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audi a5 cabriolet 03The A5 Cabriolet has certainly come of age in those 25 years. It’s a far more handsome car, albeit in the iterative style of modern-day Audi, from many angles making it difficult to tell it apart from myriad other models in the firm’s 51-strong version line-up.

A diesel convertible doesn’t sound like much fun…

It isn’t really fun, exactly – the S5 and its mega turbo hot-V6 is there for that - but it is impressive in other ways. Audi’s done a lot of work suppressing the dastardly derv din - revised engine mounts and bulkhead insulation a nuclear submarine would be proud of help here, but so do thicker front windows and the fact that this familiar 2.0 TDI has been fettled to within an inch of its life now. There’s minimal vibration, and what noise you do hear isn’t too offensive.

It’s still got a decent wallop of shove, too; made all the more accessible by the well-ratioed seven-speed double-clutch auto ‘box. You’re not allowed a third pedal on many A5 Cabs – it’s only the low-power 2.0 TFSI that gets a manual shift – not that many buyers will want one anyway.

But does it twist like a plastic tray through corners?

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 It’s fair to say the previous version of this car wasn’t exactly renowned for its handling capability. Lopping the roof off the A5 had a dramatic effect on torsional rigidity, and the result was a car that felt like its two axles were connected by putty.

To combat this, the shell’s been back to the drawing board and twist has been reduced by 40% thanks to the introduction of extra support for the front suspension strut domes, wider sills, and beefed-up bracing both diagonally and across the rear end of the car.

The end result? For a convertible version of a tin-top car it’s mighty. There’s an immediate and predictable response to driver input – the front end bites and the rear (a new, more precisely honed five-link set-up replacing the old trapezoidal configuration) simply tracks along obediently, slipping wide ever-so slightly if you let off the gas.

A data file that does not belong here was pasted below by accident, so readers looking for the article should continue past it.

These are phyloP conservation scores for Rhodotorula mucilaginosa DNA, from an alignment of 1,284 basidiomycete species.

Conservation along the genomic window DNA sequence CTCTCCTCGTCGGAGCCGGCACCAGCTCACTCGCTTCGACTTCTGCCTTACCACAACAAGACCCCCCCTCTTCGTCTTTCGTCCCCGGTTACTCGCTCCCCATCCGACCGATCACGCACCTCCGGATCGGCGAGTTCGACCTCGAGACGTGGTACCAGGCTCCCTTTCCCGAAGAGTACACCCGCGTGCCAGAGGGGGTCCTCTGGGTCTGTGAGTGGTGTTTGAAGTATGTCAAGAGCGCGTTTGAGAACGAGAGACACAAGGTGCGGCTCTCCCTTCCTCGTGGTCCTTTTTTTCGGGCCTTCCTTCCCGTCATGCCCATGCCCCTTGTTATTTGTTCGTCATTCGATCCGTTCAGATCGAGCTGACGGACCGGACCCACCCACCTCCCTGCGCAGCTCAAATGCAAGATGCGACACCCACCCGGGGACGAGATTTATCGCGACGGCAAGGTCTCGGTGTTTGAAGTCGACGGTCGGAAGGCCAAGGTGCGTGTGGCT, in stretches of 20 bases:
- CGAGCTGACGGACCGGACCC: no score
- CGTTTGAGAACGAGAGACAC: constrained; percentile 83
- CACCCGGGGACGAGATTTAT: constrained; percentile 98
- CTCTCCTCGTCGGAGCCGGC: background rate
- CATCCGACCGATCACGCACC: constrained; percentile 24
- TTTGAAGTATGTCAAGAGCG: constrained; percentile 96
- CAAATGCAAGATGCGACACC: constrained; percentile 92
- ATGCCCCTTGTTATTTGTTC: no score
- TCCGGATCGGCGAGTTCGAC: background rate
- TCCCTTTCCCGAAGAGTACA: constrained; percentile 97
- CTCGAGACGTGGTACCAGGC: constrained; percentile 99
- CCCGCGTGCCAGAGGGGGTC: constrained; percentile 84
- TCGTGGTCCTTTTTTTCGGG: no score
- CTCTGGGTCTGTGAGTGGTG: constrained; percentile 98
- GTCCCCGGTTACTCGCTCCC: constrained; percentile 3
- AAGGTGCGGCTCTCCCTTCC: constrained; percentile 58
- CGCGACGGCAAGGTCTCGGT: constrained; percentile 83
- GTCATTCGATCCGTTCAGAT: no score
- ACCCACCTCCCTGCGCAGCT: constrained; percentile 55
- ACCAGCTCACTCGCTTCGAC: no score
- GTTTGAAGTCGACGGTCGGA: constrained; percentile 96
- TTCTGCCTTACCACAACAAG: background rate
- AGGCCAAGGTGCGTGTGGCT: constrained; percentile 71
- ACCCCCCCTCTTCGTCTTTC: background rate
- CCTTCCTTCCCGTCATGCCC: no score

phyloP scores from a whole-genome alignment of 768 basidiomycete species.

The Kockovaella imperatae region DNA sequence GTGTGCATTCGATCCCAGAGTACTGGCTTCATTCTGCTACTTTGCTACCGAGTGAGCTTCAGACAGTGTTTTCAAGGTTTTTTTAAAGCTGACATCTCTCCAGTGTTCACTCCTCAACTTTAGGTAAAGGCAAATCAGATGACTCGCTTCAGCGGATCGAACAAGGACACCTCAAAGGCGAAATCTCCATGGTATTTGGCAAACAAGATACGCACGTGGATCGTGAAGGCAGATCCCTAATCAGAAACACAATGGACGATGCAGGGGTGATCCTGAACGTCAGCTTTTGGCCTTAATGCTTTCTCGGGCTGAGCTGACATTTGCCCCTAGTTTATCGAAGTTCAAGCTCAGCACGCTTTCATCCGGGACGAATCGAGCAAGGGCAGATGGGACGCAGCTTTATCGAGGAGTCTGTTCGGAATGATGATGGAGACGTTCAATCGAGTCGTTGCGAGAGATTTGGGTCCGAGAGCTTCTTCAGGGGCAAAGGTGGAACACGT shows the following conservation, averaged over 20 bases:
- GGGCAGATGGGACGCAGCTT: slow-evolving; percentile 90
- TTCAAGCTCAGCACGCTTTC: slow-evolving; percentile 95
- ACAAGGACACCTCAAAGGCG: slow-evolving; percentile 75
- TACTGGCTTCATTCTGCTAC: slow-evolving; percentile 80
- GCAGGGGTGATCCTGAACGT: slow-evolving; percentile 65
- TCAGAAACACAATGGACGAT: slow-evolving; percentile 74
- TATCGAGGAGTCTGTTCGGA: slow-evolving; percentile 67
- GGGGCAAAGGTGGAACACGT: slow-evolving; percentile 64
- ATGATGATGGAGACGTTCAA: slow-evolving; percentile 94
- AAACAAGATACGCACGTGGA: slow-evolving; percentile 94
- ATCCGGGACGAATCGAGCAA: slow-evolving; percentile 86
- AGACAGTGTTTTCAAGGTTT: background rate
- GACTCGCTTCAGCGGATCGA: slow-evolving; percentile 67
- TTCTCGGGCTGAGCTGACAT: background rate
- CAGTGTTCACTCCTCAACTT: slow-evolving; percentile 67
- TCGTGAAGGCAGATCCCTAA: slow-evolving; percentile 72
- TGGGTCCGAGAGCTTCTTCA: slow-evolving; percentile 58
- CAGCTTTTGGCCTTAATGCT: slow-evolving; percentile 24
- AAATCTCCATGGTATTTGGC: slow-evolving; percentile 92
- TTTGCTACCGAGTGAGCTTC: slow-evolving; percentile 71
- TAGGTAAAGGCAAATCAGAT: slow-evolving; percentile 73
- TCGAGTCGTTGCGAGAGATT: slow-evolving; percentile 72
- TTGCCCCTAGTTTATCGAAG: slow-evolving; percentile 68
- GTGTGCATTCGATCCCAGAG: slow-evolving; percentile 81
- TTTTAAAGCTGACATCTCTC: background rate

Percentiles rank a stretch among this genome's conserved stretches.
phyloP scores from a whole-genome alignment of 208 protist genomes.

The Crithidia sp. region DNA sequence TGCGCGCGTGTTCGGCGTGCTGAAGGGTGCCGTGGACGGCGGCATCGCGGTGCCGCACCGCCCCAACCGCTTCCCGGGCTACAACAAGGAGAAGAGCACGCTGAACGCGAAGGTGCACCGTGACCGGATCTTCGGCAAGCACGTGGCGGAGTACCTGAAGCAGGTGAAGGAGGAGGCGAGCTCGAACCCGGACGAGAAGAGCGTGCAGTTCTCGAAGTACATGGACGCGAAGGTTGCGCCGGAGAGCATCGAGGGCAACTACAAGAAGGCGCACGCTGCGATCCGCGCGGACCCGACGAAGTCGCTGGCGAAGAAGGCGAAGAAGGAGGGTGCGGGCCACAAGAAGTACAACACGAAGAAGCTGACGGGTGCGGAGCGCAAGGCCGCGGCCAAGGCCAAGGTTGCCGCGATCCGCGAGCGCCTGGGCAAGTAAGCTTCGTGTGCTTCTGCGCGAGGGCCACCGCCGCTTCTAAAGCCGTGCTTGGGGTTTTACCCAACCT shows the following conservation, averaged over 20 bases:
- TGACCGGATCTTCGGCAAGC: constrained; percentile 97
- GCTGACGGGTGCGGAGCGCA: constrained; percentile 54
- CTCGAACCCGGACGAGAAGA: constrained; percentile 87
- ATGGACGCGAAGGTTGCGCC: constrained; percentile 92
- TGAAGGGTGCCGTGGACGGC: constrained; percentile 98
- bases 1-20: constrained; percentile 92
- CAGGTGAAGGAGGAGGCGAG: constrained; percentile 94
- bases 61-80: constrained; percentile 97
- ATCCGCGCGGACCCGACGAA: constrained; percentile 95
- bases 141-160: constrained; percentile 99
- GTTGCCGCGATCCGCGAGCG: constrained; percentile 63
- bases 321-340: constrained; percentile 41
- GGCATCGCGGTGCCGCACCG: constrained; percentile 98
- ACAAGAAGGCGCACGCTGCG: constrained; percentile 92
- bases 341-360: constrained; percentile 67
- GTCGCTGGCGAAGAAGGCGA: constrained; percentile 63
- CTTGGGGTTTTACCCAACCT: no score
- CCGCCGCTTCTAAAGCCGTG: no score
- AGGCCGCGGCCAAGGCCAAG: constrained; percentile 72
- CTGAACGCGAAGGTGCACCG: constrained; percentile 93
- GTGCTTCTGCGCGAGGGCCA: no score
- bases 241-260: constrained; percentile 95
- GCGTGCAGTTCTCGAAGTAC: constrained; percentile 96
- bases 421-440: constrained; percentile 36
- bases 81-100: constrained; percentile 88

This particular version has all the steering character of an eggplant (the S5 has far more heft and feedback) but body control is top-drawer; and thanks to Quattro AWD, traction is remarkable too. It makes for a great everyday cruiser, which is all you could ask considering its fuel-economy-focused driveline.

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Tell us more of its cruising capabilities?

This is an incredibly well-resolved attempt at a four-seater soft-top. The roof folds open in 15 seconds and back in 18, operated via a one-touch switch at speeds up to 31mph (50kph).

Roof up and there’s another surprise: it’s as quiet as a beer-brewing mouse in a Trappist monastery. Close your eyes and you could quite easily forget the roof comes off at all. Even at 80mph there’s very little wind or tyre noise to bother you.

The ride was excellently resolved on the adaptive dampers fitted to our test car (a box on the options list that fewer than 5% will tick) but we’ve yet to see what it’ll be like on standard suspension – and with the larger wheels that are a far more popular add-on for most customers.

 Anything else?

We’re not driving the S line version set to be the most popular (bodykit/wheels/sports seats/LED lighting) but one step down; Sport gets you nav and electric seats along with the trick seatbelt microphones from the TT Roadster for clearer voice control and Bluetooth chatting.

One of the options stands out, though: Audi has finally found a way to cool the back of your neck in the same way Merc’s Airscarf did when it was introduced back in 2004. Welcome to the party! Though it’s so noisy when you push the button you’re constantly scanning the mirrors for an overtaking A380.

Verdict

This is the best A5 Cabriolet yet, and actually among the most impressive four-seater convertibles around for everyday use.

We’d prefer the considerably more exciting S5, but even with a diesel motor there’s a lot to like. Sure, BMW's 4er with its folding metal hardtop steers better, and we suspect the Merc C-Class is slightly comfier, but in almost every other way the Audi takes the honours.